Subject: Re: Lager, Kitchen Aid, Wyeast, Plastic,
Date: 1992-03-04 19:40:00 GMT
Jack Schmidling writes:
> I would like to hear from anyone who can describe the difference between a
> lager and an ale, in terms of the taste.
> I am thinking in terms of everything else being equal, just what are the
> effects of cold, long-term lagering on the taste of a beer.
> If one made a batch of beer and lagered half in cold and used ale yeast at
> ale temperatures on the other half, what would one expect to taste that makes
> it all worth while?
> Breweries spend zillions to lager so I presume there must be a reason but as
> most of what they make, isn't worthy of the name beer, I can't help but
> wonder why they bother.
Probably you ought to try drinking some good lagers; it's as difficult
explaining the difference between ale and lager to someone who clearly
doesn't understand it as explaining color to a blind man.
> As I keep looking for ways of improving my beer, I don't want to overlook
> anything but this just seems like lunacy, (sort of like using liquid yeast).
If you're ignoring liquid yeast, you can't be looking too hard.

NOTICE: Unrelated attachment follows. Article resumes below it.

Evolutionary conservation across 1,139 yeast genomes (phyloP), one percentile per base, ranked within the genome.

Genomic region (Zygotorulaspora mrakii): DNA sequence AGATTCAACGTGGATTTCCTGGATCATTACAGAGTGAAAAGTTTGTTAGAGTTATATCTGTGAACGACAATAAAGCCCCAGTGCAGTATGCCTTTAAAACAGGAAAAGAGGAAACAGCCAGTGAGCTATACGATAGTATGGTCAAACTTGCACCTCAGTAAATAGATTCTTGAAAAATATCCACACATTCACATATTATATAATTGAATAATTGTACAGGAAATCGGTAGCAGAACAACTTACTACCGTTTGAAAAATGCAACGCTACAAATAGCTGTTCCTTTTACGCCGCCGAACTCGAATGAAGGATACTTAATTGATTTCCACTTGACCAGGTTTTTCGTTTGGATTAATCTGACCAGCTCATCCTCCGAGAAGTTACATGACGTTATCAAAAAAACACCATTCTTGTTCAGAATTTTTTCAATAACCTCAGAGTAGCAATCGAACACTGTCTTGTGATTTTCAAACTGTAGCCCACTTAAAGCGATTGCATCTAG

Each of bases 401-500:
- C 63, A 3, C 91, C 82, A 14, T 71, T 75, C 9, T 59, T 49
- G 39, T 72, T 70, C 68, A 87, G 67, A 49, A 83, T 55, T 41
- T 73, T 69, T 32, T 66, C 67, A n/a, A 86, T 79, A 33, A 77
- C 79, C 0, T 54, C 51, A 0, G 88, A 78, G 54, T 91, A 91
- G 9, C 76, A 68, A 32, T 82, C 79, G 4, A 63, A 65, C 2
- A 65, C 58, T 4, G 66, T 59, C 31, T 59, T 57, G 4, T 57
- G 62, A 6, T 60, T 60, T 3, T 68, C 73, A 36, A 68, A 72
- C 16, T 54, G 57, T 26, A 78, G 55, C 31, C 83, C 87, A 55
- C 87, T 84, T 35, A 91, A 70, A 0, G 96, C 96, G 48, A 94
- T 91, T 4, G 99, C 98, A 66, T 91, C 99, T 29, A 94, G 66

> >Every day I give the relief valve a pull and get about a 3 second blast of
> CO2. The gravity, however does not seem to be changing. The beer tastes OK.
> Why is it not fermenting out?
> Standby! I had a similar problem with a batch that fermented like new beer
> for several months. A vile taste eventually caught up with the bubbles.
> I suspect you have unwitingly exploded the myth of "Wyeast purity". Sounds
> like they cheated on the old family recipe and slipped you a bit of Red Star.
Yes, it's pretty obvious from all the evidence, that WYeast was
responsible for your contaminated beer. Although you don't believe in
using liquid yeast, so clearly this wasn't the problem with *your* beer.
It really gets your goat that somewhere someone is doing something right
and making a living at it, doesn't it?
- --Jeff Frane
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